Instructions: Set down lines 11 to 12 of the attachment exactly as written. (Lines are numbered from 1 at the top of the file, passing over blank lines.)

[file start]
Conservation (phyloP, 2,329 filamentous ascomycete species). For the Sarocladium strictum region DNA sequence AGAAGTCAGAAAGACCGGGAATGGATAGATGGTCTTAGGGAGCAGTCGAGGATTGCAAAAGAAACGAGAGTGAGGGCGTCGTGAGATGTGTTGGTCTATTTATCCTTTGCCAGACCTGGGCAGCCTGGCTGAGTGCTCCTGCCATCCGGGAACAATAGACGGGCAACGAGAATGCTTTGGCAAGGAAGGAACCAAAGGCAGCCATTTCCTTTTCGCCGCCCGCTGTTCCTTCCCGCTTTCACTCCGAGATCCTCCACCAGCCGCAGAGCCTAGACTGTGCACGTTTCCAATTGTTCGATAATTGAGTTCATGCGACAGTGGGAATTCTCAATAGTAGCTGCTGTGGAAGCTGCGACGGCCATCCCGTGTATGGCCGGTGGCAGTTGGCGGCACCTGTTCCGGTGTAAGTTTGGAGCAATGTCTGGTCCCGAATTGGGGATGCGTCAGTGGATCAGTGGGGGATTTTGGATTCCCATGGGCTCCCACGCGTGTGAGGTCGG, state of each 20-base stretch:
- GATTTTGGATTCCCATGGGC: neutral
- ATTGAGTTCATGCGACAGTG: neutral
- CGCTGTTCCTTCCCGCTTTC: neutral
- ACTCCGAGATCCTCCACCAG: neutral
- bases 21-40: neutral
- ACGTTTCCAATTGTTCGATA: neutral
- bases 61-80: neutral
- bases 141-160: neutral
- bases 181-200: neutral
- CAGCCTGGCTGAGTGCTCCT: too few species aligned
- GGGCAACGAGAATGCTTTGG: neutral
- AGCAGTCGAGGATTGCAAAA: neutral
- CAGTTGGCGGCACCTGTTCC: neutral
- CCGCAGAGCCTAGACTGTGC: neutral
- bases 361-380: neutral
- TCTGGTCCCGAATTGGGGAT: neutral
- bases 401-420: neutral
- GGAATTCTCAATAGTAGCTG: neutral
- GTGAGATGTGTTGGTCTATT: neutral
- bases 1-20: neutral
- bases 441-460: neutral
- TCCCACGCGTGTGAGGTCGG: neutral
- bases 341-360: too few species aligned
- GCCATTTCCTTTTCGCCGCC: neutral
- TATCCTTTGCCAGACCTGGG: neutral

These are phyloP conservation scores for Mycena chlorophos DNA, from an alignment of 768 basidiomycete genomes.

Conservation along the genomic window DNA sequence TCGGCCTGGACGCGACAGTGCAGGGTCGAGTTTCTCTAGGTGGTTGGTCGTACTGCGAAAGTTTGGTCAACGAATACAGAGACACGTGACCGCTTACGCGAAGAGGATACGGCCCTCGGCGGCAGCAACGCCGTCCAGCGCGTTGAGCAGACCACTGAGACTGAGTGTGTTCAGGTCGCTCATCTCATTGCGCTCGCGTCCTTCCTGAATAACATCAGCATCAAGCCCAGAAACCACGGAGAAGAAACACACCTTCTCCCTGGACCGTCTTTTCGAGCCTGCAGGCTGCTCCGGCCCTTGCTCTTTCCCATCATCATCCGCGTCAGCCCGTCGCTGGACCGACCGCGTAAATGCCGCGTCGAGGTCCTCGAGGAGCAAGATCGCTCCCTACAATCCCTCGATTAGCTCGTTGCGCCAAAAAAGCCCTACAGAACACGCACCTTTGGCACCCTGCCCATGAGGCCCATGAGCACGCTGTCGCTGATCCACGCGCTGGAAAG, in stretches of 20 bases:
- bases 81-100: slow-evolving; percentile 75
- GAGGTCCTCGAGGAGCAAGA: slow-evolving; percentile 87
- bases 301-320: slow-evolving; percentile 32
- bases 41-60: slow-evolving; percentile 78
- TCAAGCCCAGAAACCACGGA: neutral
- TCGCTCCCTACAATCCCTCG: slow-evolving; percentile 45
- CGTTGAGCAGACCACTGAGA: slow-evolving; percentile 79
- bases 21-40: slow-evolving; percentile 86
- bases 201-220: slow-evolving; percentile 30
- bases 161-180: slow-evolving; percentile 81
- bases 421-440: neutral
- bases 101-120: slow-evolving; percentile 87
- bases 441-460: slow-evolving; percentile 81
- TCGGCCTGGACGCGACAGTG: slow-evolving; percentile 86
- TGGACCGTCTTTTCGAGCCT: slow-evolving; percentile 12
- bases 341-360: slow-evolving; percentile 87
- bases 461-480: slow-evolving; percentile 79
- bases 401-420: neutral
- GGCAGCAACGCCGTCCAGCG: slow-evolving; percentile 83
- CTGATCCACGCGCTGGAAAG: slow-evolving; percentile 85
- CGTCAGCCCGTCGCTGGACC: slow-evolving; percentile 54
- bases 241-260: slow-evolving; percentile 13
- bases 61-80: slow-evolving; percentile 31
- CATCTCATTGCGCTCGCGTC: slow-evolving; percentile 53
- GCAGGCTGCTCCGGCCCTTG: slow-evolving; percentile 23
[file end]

- CAGCCTGGCTGAGTGCTCCT: too few species aligned
- GGGCAACGAGAATGCTTTGG: neutral